Keyboard Maestro and your browser are friends

January 06, 2013

Keyboard Maestro and your browser are friends → via @_patrickwelker

I remember it like it was yesterday: the day when Safari got support for extensions was a great day. After I searched the whole worldwide web for plugins my Safari arsenal was soon to be huge; but at the same time my resources where climbing to new heights too.

Nowadays a lot of things changed. Google Chrome has become my default browser, I only use a handful of extensions1 and Keyboard Maestro is omnipresent to make sure everything I need is in reach and right under my fingers.

This is my small collection of browser specific Keyboard Maestro macros.

I’ll tell you more about my browser of choice soon, but todays topic is more generic – these macros will work on any browser.

Less extensions, more bookmarklets

Browser extensions and plugins eat up memory. It’s not much but if you have a handful of extensions running which claim about 20-30 MB each, your browser will soon start to look more bloated than it needs to be.

On my smallest Mac – an 11” MacBook Air – I simply cannot afford to grand my browser that much RAM. This is why I came up with a solution some time ago which was almost too close at hand: bookmarklets.

Most of my favorite extensions started out as a bookmarklet before they became those great and useful multi-talents that can do magic (and look great doing it).2 Often times these bookmarklets are still in active development if the developer cares enough for browser without a plugin API or for the browsers of mobile devices. Fact is: they are about just right for the job of cutting down resource hungry extensions that I barely access or which I simply just don’t want to clutter up my toolbar.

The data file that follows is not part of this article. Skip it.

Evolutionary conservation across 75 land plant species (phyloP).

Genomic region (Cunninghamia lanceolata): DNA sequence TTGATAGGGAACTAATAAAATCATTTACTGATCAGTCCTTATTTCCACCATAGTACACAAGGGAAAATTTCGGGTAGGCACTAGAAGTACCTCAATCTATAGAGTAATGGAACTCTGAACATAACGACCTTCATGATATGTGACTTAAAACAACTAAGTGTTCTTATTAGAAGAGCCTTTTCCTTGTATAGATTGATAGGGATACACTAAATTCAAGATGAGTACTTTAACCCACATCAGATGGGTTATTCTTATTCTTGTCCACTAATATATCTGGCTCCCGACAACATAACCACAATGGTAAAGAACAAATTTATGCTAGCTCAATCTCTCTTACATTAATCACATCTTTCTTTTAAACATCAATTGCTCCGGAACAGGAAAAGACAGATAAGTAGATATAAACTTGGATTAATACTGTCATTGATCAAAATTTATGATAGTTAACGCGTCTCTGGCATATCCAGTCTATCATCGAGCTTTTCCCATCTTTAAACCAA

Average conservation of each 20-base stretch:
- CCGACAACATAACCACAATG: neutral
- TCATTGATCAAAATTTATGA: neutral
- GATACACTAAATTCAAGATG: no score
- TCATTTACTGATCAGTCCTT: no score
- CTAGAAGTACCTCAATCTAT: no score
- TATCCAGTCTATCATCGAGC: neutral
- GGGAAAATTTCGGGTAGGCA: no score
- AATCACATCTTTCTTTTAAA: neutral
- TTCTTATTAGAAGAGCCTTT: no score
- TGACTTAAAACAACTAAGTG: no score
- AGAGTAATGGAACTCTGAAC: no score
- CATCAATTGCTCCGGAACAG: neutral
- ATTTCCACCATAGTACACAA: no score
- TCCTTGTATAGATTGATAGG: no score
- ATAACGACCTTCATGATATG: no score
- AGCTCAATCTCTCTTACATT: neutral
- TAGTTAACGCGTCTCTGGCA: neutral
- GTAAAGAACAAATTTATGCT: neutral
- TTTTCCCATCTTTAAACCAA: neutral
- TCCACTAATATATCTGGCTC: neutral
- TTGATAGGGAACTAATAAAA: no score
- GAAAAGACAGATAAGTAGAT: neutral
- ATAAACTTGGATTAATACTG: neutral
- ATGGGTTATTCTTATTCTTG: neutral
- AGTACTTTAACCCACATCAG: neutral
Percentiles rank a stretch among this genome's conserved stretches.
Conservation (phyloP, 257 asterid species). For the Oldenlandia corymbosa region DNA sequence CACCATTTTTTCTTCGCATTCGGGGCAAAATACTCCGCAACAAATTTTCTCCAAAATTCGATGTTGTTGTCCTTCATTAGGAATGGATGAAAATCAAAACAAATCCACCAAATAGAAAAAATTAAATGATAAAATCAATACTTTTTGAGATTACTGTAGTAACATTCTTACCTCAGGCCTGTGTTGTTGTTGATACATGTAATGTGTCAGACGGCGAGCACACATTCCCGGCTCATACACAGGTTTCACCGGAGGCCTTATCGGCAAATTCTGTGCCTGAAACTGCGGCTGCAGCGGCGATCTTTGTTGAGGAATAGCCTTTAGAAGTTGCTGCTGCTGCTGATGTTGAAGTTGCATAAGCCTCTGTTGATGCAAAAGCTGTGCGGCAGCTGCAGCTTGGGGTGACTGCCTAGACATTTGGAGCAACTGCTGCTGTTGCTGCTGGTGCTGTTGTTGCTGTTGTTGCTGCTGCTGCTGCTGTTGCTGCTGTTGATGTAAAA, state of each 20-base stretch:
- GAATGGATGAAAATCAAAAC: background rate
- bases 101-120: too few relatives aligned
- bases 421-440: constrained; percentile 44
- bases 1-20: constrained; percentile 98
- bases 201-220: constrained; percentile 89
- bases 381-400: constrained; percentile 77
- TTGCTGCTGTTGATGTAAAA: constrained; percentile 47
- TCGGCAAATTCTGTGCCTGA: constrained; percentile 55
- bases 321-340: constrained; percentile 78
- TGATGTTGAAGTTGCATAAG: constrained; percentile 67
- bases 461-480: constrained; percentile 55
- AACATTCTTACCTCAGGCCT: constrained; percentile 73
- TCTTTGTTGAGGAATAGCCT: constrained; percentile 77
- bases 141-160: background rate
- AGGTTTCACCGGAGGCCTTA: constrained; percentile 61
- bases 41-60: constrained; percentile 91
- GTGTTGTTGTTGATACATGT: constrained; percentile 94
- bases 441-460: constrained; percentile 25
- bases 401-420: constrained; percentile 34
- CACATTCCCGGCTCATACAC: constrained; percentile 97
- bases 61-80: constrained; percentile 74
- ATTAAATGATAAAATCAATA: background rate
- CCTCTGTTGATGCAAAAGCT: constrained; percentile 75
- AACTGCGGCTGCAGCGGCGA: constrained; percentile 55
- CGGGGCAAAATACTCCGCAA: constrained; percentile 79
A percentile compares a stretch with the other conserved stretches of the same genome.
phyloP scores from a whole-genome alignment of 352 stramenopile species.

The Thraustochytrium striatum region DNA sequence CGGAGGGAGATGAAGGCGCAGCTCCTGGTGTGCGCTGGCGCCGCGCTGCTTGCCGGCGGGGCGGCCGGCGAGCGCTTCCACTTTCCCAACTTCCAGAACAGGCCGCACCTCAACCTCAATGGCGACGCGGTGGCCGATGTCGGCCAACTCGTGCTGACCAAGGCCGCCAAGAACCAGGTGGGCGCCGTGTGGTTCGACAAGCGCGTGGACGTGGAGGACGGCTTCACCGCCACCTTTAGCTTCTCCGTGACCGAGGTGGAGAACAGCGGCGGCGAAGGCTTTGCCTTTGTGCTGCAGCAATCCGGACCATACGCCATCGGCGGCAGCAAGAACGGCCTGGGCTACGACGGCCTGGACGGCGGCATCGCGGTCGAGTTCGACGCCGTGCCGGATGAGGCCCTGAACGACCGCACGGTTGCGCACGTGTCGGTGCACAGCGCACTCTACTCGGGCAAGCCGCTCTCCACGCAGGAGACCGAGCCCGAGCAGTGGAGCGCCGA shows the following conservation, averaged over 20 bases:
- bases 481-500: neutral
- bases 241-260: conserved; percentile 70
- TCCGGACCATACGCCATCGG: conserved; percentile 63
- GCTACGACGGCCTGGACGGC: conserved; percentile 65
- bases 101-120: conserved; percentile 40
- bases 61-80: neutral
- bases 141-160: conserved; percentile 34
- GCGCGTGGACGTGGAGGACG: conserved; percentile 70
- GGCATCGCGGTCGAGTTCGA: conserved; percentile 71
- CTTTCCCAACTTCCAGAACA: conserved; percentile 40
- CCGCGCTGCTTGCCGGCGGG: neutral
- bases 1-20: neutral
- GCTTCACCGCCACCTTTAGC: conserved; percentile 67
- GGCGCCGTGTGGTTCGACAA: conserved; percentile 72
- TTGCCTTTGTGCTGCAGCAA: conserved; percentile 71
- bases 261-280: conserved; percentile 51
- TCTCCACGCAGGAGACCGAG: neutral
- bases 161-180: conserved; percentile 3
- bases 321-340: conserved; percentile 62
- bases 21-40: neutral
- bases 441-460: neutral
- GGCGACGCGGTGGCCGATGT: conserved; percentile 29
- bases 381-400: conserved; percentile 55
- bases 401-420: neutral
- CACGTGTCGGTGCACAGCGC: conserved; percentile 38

That’s why I got a whole folder in my bookmark manager dedicated to those nifty JavaScript wonders. Currently I have about 30 bookmarklets. Here are some of them to give you an idea of how my folder looks like:


They are hidden away in subfolder, but even if they where right inside my bookmarks bar it would be too cumbersome to navigate to them with the mouse. Since I made some Keyboard Maestro macros they are still accessible, plus I have a bit more space left in my bookmarks bar. Here’s an example for one of my favorite web services: Huffduffer.3


A palette for your someday/maybe bookmarklets

For the bookmarklets and services I use all time I don’t need a dedicated palette – at some point they became hard-wired to my brain.

Still, I can’t do without a Keyboard Maestro palette in my browser. From time to time there are things to do that are not a daily occurrence, but where it would be great if the task at hand could be done more easily.4

In nearly all of the applications I use I have one shortcut for such a “handy to have” palette. To spare me remembering the shortcut, it’s always the same one – it just triggers other palettes depending on the app I’m in. This is one of the constants which accompany me throughout my digital day.

Here’s one of my favorite shortcuts:


When I’m in my browser, this modest little palette pops up:


Just in case you find it easier to modify macros than starting from scratch, I’ve uploaded my bookmarklet macros to GitHub. Enjoy.

  1. Ok. That’s a semi-truth, but I’m going to explain this in an upcoming post – I Promise.

  2. Honorable mention: I still use the Evernote extension instead of the bookmarklet. The latest addition of auto-completing my tags and finding the right notebook to put the clipping in is simply ingenious.

  3. Huffduffer offers no Safari extension, with Keyboard Maestro you can simulate one for Apple’s default browser.

  4. Sometimes I like to surf Japanese websites and since I don’t understand the language I need to translate them quickly, other times I need to print a PDF of a website as a reference, etc. The possibilities are endless, as so often with Keyboard Maestro.

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